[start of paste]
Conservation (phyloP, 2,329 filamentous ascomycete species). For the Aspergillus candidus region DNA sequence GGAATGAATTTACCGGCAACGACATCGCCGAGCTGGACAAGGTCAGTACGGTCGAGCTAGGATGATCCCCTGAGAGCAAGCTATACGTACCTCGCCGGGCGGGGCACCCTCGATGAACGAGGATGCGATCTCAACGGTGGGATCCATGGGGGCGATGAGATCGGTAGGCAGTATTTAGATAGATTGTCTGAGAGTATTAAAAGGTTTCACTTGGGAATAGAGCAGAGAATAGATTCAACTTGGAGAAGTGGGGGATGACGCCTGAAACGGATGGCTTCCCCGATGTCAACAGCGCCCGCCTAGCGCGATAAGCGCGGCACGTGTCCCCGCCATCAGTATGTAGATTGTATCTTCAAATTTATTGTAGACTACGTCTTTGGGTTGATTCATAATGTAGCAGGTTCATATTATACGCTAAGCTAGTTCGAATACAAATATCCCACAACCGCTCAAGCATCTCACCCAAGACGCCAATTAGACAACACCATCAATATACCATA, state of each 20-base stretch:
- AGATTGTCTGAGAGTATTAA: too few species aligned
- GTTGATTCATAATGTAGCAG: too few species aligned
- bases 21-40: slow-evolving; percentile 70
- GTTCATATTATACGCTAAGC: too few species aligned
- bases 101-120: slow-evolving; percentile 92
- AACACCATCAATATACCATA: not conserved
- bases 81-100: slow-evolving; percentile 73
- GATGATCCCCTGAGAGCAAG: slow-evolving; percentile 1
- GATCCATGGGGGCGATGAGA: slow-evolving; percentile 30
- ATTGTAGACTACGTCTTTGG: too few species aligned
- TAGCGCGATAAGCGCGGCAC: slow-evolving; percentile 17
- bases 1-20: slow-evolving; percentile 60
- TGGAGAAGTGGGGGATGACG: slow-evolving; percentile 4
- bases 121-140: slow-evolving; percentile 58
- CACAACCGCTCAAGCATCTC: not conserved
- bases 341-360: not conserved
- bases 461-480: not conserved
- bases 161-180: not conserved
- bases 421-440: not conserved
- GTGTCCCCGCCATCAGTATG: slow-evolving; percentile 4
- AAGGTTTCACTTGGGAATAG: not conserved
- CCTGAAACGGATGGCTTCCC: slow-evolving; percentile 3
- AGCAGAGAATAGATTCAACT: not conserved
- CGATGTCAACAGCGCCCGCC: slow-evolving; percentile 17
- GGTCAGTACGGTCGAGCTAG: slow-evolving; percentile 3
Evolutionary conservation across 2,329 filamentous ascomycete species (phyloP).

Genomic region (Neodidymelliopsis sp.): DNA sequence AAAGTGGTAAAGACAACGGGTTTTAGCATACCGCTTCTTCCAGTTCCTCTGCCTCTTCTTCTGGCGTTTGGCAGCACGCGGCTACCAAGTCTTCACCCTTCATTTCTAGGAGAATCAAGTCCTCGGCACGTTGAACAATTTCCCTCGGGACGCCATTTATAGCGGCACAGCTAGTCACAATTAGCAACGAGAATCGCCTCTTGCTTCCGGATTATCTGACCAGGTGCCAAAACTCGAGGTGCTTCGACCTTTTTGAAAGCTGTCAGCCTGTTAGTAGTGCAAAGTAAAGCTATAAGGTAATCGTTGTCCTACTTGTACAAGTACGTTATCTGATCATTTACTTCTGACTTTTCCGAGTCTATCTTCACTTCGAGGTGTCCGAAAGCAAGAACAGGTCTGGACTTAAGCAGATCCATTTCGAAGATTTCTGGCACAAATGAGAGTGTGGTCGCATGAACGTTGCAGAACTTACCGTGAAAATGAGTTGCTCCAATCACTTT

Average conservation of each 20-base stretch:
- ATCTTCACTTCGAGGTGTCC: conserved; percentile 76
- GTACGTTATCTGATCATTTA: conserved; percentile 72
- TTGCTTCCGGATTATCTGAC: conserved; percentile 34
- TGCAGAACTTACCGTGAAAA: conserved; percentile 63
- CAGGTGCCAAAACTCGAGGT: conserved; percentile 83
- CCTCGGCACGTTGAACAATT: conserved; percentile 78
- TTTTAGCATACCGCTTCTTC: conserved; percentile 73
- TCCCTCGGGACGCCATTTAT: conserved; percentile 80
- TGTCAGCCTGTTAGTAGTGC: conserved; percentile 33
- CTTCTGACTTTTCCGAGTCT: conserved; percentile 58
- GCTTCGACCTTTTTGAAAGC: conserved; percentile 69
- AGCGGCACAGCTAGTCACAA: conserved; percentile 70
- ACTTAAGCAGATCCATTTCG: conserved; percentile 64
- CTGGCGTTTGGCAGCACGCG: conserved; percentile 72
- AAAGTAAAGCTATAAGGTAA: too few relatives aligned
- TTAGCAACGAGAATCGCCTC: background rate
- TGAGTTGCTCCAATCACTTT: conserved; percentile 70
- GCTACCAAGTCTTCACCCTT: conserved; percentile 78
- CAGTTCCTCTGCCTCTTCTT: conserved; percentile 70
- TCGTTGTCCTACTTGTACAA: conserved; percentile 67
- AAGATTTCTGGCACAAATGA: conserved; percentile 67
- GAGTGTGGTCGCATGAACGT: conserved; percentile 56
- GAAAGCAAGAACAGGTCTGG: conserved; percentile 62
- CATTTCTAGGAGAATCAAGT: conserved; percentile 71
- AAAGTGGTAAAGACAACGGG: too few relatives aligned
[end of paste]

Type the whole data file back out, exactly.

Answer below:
Conservation (phyloP, 2,329 filamentous ascomycete species). For the Aspergillus candidus region DNA sequence GGAATGAATTTACCGGCAACGACATCGCCGAGCTGGACAAGGTCAGTACGGTCGAGCTAGGATGATCCCCTGAGAGCAAGCTATACGTACCTCGCCGGGCGGGGCACCCTCGATGAACGAGGATGCGATCTCAACGGTGGGATCCATGGGGGCGATGAGATCGGTAGGCAGTATTTAGATAGATTGTCTGAGAGTATTAAAAGGTTTCACTTGGGAATAGAGCAGAGAATAGATTCAACTTGGAGAAGTGGGGGATGACGCCTGAAACGGATGGCTTCCCCGATGTCAACAGCGCCCGCCTAGCGCGATAAGCGCGGCACGTGTCCCCGCCATCAGTATGTAGATTGTATCTTCAAATTTATTGTAGACTACGTCTTTGGGTTGATTCATAATGTAGCAGGTTCATATTATACGCTAAGCTAGTTCGAATACAAATATCCCACAACCGCTCAAGCATCTCACCCAAGACGCCAATTAGACAACACCATCAATATACCATA, state of each 20-base stretch:
- AGATTGTCTGAGAGTATTAA: too few species aligned
- GTTGATTCATAATGTAGCAG: too few species aligned
- bases 21-40: slow-evolving; percentile 70
- GTTCATATTATACGCTAAGC: too few species aligned
- bases 101-120: slow-evolving; percentile 92
- AACACCATCAATATACCATA: not conserved
- bases 81-100: slow-evolving; percentile 73
- GATGATCCCCTGAGAGCAAG: slow-evolving; percentile 1
- GATCCATGGGGGCGATGAGA: slow-evolving; percentile 30
- ATTGTAGACTACGTCTTTGG: too few species aligned
- TAGCGCGATAAGCGCGGCAC: slow-evolving; percentile 17
- bases 1-20: slow-evolving; percentile 60
- TGGAGAAGTGGGGGATGACG: slow-evolving; percentile 4
- bases 121-140: slow-evolving; percentile 58
- CACAACCGCTCAAGCATCTC: not conserved
- bases 341-360: not conserved
- bases 461-480: not conserved
- bases 161-180: not conserved
- bases 421-440: not conserved
- GTGTCCCCGCCATCAGTATG: slow-evolving; percentile 4
- AAGGTTTCACTTGGGAATAG: not conserved
- CCTGAAACGGATGGCTTCCC: slow-evolving; percentile 3
- AGCAGAGAATAGATTCAACT: not conserved
- CGATGTCAACAGCGCCCGCC: slow-evolving; percentile 17
- GGTCAGTACGGTCGAGCTAG: slow-evolving; percentile 3
Evolutionary conservation across 2,329 filamentous ascomycete species (phyloP).

Genomic region (Neodidymelliopsis sp.): DNA sequence AAAGTGGTAAAGACAACGGGTTTTAGCATACCGCTTCTTCCAGTTCCTCTGCCTCTTCTTCTGGCGTTTGGCAGCACGCGGCTACCAAGTCTTCACCCTTCATTTCTAGGAGAATCAAGTCCTCGGCACGTTGAACAATTTCCCTCGGGACGCCATTTATAGCGGCACAGCTAGTCACAATTAGCAACGAGAATCGCCTCTTGCTTCCGGATTATCTGACCAGGTGCCAAAACTCGAGGTGCTTCGACCTTTTTGAAAGCTGTCAGCCTGTTAGTAGTGCAAAGTAAAGCTATAAGGTAATCGTTGTCCTACTTGTACAAGTACGTTATCTGATCATTTACTTCTGACTTTTCCGAGTCTATCTTCACTTCGAGGTGTCCGAAAGCAAGAACAGGTCTGGACTTAAGCAGATCCATTTCGAAGATTTCTGGCACAAATGAGAGTGTGGTCGCATGAACGTTGCAGAACTTACCGTGAAAATGAGTTGCTCCAATCACTTT

Average conservation of each 20-base stretch:
- ATCTTCACTTCGAGGTGTCC: conserved; percentile 76
- GTACGTTATCTGATCATTTA: conserved; percentile 72
- TTGCTTCCGGATTATCTGAC: conserved; percentile 34
- TGCAGAACTTACCGTGAAAA: conserved; percentile 63
- CAGGTGCCAAAACTCGAGGT: conserved; percentile 83
- CCTCGGCACGTTGAACAATT: conserved; percentile 78
- TTTTAGCATACCGCTTCTTC: conserved; percentile 73
- TCCCTCGGGACGCCATTTAT: conserved; percentile 80
- TGTCAGCCTGTTAGTAGTGC: conserved; percentile 33
- CTTCTGACTTTTCCGAGTCT: conserved; percentile 58
- GCTTCGACCTTTTTGAAAGC: conserved; percentile 69
- AGCGGCACAGCTAGTCACAA: conserved; percentile 70
- ACTTAAGCAGATCCATTTCG: conserved; percentile 64
- CTGGCGTTTGGCAGCACGCG: conserved; percentile 72
- AAAGTAAAGCTATAAGGTAA: too few relatives aligned
- TTAGCAACGAGAATCGCCTC: background rate
- TGAGTTGCTCCAATCACTTT: conserved; percentile 70
- GCTACCAAGTCTTCACCCTT: conserved; percentile 78
- CAGTTCCTCTGCCTCTTCTT: conserved; percentile 70
- TCGTTGTCCTACTTGTACAA: conserved; percentile 67
- AAGATTTCTGGCACAAATGA: conserved; percentile 67
- GAGTGTGGTCGCATGAACGT: conserved; percentile 56
- GAAAGCAAGAACAGGTCTGG: conserved; percentile 62
- CATTTCTAGGAGAATCAAGT: conserved; percentile 71
- AAAGTGGTAAAGACAACGGG: too few relatives aligned